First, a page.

Nashville Great Books Discussion Group

A reader's group devoted to the discussion of meaningful books.

Friday, May 31, 2013

THUCYDIDES: The Peloponnesian War (History and Justice)

We just finished reading the Gospel of Mark and considered the trial of Jesus. But trials in law courts are really just a subset of the larger over-arching question: what is justice? In the Gospel of Mark we considered if there were really two types of justice; one type of justice according to Jewish law and another type of justice under Roman law. This time we read the Greek historian Thucydides and face a similar question regarding justice. Does justice stay the same throughout the ages or does it change with the times?

Our attitude regarding the nature of justice depends on our view of history. Is the purpose of history (a) to find out the TRUTH about the past, or (b) to find out the MEANING of the past? If (a) is our answer we should pursue history the same way we pursue science. There’s a truth to the past and we can know that truth. So we look for factual data and draw conclusions based on reason and observation. But if (b) is our answer then we need to use a different method. If we’re searching for meaning to history; meaning that speaks directly to us right now, in our current times, then we need to use language that will share our own historical vision and show its meaning. Under Method A we discover truth in history. Under Method B we give meaning to history. The History of the Peloponnesian War is an example of Method A. The Book of Exodus is an example of Method B.

Thucydides displays Method A when he says: “In investigating past history, and in forming the conclusions which I have formed, it must be admitted that one cannot rely on every detail which has come down to us by way of tradition. People are inclined to accept all stories of ancient times in an uncritical way… However, I do not think that one will be far wrong in accepting the conclusions I have reached from the evidence which I have put forward.” This is a search for truth. Thucydides sees history as a cause-and-effect relationship. So he uses factual evidence as his historical material. Moses (in the Book of Exodus) displays Method B when he says: “I am the God of thy father, the God of Abraham, the God of Isaac, and the God of Jacob. And Moses hid his face; for he was afraid to look upon God. And the Lord said, I have surely seen the affliction of my people which are in Egypt, and have heard their cry by reason of their taskmasters; for I know their sorrows; and I am come down to deliver them out of the hands of the Egyptians…” This is a search for meaning. Moses sees history as a glove ultimately moved by the hand of God. So Moses uses revelation as historical material to find the meaning behind the action.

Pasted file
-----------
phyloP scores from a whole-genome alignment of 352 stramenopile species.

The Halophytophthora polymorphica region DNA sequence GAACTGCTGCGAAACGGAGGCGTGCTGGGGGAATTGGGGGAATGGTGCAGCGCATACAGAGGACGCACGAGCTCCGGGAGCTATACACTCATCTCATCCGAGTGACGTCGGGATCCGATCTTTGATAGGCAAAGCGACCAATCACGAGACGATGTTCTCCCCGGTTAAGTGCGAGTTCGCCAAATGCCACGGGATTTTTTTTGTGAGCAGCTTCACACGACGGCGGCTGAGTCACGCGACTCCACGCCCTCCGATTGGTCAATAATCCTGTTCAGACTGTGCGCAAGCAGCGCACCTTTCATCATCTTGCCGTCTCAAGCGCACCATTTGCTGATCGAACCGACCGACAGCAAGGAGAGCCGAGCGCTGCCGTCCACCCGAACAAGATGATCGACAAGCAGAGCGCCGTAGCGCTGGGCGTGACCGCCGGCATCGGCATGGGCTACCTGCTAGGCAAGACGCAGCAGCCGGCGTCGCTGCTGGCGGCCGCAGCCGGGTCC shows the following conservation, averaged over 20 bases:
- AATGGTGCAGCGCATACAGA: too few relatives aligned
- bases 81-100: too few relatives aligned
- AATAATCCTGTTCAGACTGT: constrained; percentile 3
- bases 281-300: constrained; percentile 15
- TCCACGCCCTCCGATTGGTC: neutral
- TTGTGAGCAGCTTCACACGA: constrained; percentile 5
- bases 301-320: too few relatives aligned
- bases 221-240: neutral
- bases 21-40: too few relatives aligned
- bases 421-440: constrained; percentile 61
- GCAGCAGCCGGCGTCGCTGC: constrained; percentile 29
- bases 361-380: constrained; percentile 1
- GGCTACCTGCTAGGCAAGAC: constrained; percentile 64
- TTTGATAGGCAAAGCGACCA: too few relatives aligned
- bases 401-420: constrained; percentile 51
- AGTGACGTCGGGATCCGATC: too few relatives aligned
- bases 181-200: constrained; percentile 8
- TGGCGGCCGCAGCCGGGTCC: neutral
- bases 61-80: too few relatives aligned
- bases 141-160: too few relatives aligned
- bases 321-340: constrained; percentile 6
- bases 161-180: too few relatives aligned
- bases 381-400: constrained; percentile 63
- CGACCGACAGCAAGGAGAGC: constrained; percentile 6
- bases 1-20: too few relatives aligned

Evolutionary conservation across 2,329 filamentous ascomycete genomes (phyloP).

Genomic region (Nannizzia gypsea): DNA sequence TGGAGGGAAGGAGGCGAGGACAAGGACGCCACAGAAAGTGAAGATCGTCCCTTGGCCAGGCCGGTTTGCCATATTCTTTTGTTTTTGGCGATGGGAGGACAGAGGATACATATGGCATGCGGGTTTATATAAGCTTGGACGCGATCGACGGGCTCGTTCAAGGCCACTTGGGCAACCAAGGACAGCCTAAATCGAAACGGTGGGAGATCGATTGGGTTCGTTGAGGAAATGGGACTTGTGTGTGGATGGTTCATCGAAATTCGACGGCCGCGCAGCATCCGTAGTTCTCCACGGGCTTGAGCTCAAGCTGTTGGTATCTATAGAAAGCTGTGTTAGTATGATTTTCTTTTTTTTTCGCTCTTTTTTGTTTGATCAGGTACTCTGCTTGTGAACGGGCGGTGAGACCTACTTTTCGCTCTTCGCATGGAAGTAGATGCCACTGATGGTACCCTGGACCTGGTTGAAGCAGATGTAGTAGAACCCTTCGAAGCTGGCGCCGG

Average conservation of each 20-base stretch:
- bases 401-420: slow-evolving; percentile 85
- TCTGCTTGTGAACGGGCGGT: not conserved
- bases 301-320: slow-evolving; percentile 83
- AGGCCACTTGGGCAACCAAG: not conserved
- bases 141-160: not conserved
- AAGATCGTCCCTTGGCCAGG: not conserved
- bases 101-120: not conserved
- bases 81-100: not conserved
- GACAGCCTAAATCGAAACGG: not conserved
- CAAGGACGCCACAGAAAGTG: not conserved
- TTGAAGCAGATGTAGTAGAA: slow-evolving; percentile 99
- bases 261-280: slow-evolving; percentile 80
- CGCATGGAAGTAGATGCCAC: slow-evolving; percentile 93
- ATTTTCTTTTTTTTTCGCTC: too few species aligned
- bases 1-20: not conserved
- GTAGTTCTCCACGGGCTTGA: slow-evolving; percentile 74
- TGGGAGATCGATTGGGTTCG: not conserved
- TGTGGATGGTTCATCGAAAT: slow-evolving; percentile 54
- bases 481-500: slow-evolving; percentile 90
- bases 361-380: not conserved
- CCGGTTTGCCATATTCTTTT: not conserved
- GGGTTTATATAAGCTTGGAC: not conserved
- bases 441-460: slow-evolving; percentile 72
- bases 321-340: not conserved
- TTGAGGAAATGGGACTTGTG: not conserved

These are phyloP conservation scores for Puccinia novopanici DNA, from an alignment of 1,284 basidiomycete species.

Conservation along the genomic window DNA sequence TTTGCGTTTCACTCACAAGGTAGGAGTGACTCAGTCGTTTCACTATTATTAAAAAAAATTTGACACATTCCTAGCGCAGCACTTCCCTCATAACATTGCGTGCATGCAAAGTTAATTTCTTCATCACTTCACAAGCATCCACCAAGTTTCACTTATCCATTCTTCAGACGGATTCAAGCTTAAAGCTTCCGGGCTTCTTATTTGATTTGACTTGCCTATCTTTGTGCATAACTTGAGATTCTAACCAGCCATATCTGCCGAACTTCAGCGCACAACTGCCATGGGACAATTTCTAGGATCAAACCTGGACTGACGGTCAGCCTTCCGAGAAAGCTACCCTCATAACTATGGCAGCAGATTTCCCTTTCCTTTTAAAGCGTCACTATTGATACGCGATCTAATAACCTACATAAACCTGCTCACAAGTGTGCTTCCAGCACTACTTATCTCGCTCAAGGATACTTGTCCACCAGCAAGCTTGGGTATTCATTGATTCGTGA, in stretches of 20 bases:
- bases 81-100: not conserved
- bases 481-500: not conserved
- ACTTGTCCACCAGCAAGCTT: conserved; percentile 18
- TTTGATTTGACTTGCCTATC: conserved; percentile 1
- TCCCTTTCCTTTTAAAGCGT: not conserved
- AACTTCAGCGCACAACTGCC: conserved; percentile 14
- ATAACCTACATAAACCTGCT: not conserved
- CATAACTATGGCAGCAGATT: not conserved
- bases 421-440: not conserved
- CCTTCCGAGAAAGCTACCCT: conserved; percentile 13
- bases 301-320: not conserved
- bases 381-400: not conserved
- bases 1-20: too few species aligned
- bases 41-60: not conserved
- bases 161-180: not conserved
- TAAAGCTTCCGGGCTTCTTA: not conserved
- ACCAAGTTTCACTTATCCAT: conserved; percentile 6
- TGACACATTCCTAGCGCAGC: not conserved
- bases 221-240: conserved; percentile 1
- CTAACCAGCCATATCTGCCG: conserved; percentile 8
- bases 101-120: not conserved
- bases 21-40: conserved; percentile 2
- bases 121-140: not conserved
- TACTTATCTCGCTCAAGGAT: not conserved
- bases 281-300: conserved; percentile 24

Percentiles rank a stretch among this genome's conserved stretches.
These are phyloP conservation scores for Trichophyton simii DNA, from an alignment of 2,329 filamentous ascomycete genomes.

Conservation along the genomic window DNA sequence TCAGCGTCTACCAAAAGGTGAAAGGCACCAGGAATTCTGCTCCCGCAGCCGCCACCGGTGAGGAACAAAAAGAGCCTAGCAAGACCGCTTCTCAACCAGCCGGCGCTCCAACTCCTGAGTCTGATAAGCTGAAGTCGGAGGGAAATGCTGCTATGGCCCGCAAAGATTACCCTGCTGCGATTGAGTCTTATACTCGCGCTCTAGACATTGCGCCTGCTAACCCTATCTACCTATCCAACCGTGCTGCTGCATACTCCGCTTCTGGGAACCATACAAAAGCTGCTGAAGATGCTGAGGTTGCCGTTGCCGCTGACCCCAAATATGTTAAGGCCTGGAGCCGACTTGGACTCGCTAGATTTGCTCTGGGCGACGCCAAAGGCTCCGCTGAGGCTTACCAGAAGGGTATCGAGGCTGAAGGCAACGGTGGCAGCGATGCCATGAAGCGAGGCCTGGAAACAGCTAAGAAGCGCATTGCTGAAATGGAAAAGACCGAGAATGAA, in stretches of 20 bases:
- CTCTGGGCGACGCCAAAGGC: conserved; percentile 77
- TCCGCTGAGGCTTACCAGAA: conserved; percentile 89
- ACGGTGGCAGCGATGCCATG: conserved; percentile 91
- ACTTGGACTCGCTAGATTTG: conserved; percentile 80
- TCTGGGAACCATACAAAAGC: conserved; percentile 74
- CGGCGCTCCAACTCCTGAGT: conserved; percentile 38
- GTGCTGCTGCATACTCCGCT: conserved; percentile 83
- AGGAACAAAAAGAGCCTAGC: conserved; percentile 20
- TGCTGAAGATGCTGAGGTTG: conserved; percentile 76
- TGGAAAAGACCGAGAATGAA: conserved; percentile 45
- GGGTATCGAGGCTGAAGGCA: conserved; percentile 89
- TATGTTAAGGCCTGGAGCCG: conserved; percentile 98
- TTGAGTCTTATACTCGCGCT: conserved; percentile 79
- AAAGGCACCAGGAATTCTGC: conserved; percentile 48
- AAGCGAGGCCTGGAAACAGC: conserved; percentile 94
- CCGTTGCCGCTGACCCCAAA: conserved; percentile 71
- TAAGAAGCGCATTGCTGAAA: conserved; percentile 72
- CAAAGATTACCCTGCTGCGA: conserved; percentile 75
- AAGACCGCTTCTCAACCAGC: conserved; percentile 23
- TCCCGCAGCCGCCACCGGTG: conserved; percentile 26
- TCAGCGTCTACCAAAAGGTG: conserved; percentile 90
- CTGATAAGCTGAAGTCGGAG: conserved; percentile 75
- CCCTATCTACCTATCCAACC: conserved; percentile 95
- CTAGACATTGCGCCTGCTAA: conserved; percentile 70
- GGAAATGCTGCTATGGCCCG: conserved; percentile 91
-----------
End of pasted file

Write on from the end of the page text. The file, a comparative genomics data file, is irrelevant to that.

Now we go back to our original question: does justice stay the same or does it change?  Let’s put the question in concrete terms. Is justice the same in modern America as it was in ancient Athens? Thucydides lived 2500 years ago. Was justice the same in ancient Athens as in ancient Egypt? Moses lived 1000 years before Thucydides. Is it even possible to get a firm grasp on history going that far back? Moses and Thucydides give a clear answer. They wrote for people far down the road of history. They didn’t know about a country far in the future called the United States of America. But they hoped they were writing for folks like themselves. Thucydides said, “My work is not a piece of writing designed to meet the taste of an immediate public, but was done to last forever.” Moses said, “I AM hath sent me unto you.” Not “I was.” But “I Am.” As if to say, history will always be with you; the problem of justice will too. So every generation must reconsider what history is and what justice is. This task is much easier if we stand on the shoulders of men like Moses and Thucydides.


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